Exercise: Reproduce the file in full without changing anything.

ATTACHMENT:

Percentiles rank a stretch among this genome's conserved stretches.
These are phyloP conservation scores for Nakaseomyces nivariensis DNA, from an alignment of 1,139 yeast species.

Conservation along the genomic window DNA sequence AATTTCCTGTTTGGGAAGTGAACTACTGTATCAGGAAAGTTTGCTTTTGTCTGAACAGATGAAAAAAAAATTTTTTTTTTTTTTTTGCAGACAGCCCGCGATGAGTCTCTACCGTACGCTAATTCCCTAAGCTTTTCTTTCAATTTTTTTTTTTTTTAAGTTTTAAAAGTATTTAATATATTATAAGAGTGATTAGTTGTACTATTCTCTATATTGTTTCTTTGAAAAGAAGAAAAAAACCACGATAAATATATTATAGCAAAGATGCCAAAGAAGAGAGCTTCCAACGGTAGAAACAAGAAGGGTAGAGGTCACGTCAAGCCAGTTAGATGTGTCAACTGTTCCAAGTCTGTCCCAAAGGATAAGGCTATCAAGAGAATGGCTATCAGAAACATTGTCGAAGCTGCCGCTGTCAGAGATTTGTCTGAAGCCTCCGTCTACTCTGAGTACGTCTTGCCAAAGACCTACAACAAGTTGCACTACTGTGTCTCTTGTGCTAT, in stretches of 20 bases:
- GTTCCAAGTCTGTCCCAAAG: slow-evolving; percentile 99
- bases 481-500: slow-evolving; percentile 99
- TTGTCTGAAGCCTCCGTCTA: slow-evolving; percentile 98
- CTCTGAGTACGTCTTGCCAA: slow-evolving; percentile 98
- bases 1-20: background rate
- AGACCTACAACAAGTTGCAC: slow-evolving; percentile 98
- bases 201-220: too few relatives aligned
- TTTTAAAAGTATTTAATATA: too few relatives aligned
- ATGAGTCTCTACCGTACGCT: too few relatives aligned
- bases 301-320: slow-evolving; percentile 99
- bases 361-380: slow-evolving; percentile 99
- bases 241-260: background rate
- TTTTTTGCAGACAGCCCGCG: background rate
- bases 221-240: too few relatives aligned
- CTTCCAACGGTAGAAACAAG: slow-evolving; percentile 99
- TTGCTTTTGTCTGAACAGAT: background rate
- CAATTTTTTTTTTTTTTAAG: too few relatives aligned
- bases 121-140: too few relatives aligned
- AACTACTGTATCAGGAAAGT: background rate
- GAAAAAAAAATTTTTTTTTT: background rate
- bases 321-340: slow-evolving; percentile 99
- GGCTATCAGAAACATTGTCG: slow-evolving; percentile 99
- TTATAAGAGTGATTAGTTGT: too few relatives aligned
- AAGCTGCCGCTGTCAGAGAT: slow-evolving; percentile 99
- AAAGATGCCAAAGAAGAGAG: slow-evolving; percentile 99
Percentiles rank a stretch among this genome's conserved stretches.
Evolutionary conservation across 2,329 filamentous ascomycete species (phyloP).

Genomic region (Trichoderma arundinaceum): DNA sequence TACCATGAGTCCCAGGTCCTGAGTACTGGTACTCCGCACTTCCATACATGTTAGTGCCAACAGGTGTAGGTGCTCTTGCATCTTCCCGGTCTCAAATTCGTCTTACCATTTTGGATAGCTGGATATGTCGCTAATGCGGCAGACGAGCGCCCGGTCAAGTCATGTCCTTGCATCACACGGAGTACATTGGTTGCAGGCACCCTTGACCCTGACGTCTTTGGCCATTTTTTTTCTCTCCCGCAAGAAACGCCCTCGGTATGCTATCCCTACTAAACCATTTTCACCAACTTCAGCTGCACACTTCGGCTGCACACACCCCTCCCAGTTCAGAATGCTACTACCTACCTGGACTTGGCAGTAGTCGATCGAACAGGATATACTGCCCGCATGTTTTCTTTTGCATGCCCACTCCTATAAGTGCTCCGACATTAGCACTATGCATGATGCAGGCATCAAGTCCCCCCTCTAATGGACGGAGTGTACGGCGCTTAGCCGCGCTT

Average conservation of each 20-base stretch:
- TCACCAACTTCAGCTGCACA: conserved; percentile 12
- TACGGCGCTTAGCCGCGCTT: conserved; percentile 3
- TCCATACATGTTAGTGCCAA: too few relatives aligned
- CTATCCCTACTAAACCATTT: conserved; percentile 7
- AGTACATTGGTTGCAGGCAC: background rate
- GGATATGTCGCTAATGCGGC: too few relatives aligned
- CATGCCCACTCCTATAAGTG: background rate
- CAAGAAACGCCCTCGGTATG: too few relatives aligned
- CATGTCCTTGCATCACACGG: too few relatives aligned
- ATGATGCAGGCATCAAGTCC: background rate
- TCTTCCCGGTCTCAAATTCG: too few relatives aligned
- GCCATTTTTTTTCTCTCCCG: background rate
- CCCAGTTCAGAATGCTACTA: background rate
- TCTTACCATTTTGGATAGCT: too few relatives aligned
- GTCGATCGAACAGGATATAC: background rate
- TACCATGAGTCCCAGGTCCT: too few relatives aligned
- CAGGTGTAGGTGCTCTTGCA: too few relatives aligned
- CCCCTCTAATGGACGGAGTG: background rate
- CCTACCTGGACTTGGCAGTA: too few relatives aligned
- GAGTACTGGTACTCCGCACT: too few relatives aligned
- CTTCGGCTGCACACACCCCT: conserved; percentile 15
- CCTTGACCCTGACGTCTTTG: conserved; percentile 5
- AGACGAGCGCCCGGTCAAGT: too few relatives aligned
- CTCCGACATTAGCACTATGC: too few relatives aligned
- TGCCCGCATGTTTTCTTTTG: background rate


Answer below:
Percentiles rank a stretch among this genome's conserved stretches.
These are phyloP conservation scores for Nakaseomyces nivariensis DNA, from an alignment of 1,139 yeast species.

Conservation along the genomic window DNA sequence AATTTCCTGTTTGGGAAGTGAACTACTGTATCAGGAAAGTTTGCTTTTGTCTGAACAGATGAAAAAAAAATTTTTTTTTTTTTTTTGCAGACAGCCCGCGATGAGTCTCTACCGTACGCTAATTCCCTAAGCTTTTCTTTCAATTTTTTTTTTTTTTAAGTTTTAAAAGTATTTAATATATTATAAGAGTGATTAGTTGTACTATTCTCTATATTGTTTCTTTGAAAAGAAGAAAAAAACCACGATAAATATATTATAGCAAAGATGCCAAAGAAGAGAGCTTCCAACGGTAGAAACAAGAAGGGTAGAGGTCACGTCAAGCCAGTTAGATGTGTCAACTGTTCCAAGTCTGTCCCAAAGGATAAGGCTATCAAGAGAATGGCTATCAGAAACATTGTCGAAGCTGCCGCTGTCAGAGATTTGTCTGAAGCCTCCGTCTACTCTGAGTACGTCTTGCCAAAGACCTACAACAAGTTGCACTACTGTGTCTCTTGTGCTAT, in stretches of 20 bases:
- GTTCCAAGTCTGTCCCAAAG: slow-evolving; percentile 99
- bases 481-500: slow-evolving; percentile 99
- TTGTCTGAAGCCTCCGTCTA: slow-evolving; percentile 98
- CTCTGAGTACGTCTTGCCAA: slow-evolving; percentile 98
- bases 1-20: background rate
- AGACCTACAACAAGTTGCAC: slow-evolving; percentile 98
- bases 201-220: too few relatives aligned
- TTTTAAAAGTATTTAATATA: too few relatives aligned
- ATGAGTCTCTACCGTACGCT: too few relatives aligned
- bases 301-320: slow-evolving; percentile 99
- bases 361-380: slow-evolving; percentile 99
- bases 241-260: background rate
- TTTTTTGCAGACAGCCCGCG: background rate
- bases 221-240: too few relatives aligned
- CTTCCAACGGTAGAAACAAG: slow-evolving; percentile 99
- TTGCTTTTGTCTGAACAGAT: background rate
- CAATTTTTTTTTTTTTTAAG: too few relatives aligned
- bases 121-140: too few relatives aligned
- AACTACTGTATCAGGAAAGT: background rate
- GAAAAAAAAATTTTTTTTTT: background rate
- bases 321-340: slow-evolving; percentile 99
- GGCTATCAGAAACATTGTCG: slow-evolving; percentile 99
- TTATAAGAGTGATTAGTTGT: too few relatives aligned
- AAGCTGCCGCTGTCAGAGAT: slow-evolving; percentile 99
- AAAGATGCCAAAGAAGAGAG: slow-evolving; percentile 99
Percentiles rank a stretch among this genome's conserved stretches.
Evolutionary conservation across 2,329 filamentous ascomycete species (phyloP).

Genomic region (Trichoderma arundinaceum): DNA sequence TACCATGAGTCCCAGGTCCTGAGTACTGGTACTCCGCACTTCCATACATGTTAGTGCCAACAGGTGTAGGTGCTCTTGCATCTTCCCGGTCTCAAATTCGTCTTACCATTTTGGATAGCTGGATATGTCGCTAATGCGGCAGACGAGCGCCCGGTCAAGTCATGTCCTTGCATCACACGGAGTACATTGGTTGCAGGCACCCTTGACCCTGACGTCTTTGGCCATTTTTTTTCTCTCCCGCAAGAAACGCCCTCGGTATGCTATCCCTACTAAACCATTTTCACCAACTTCAGCTGCACACTTCGGCTGCACACACCCCTCCCAGTTCAGAATGCTACTACCTACCTGGACTTGGCAGTAGTCGATCGAACAGGATATACTGCCCGCATGTTTTCTTTTGCATGCCCACTCCTATAAGTGCTCCGACATTAGCACTATGCATGATGCAGGCATCAAGTCCCCCCTCTAATGGACGGAGTGTACGGCGCTTAGCCGCGCTT

Average conservation of each 20-base stretch:
- TCACCAACTTCAGCTGCACA: conserved; percentile 12
- TACGGCGCTTAGCCGCGCTT: conserved; percentile 3
- TCCATACATGTTAGTGCCAA: too few relatives aligned
- CTATCCCTACTAAACCATTT: conserved; percentile 7
- AGTACATTGGTTGCAGGCAC: background rate
- GGATATGTCGCTAATGCGGC: too few relatives aligned
- CATGCCCACTCCTATAAGTG: background rate
- CAAGAAACGCCCTCGGTATG: too few relatives aligned
- CATGTCCTTGCATCACACGG: too few relatives aligned
- ATGATGCAGGCATCAAGTCC: background rate
- TCTTCCCGGTCTCAAATTCG: too few relatives aligned
- GCCATTTTTTTTCTCTCCCG: background rate
- CCCAGTTCAGAATGCTACTA: background rate
- TCTTACCATTTTGGATAGCT: too few relatives aligned
- GTCGATCGAACAGGATATAC: background rate
- TACCATGAGTCCCAGGTCCT: too few relatives aligned
- CAGGTGTAGGTGCTCTTGCA: too few relatives aligned
- CCCCTCTAATGGACGGAGTG: background rate
- CCTACCTGGACTTGGCAGTA: too few relatives aligned
- GAGTACTGGTACTCCGCACT: too few relatives aligned
- CTTCGGCTGCACACACCCCT: conserved; percentile 15
- CCTTGACCCTGACGTCTTTG: conserved; percentile 5
- AGACGAGCGCCCGGTCAAGT: too few relatives aligned
- CTCCGACATTAGCACTATGC: too few relatives aligned
- TGCCCGCATGTTTTCTTTTG: background rate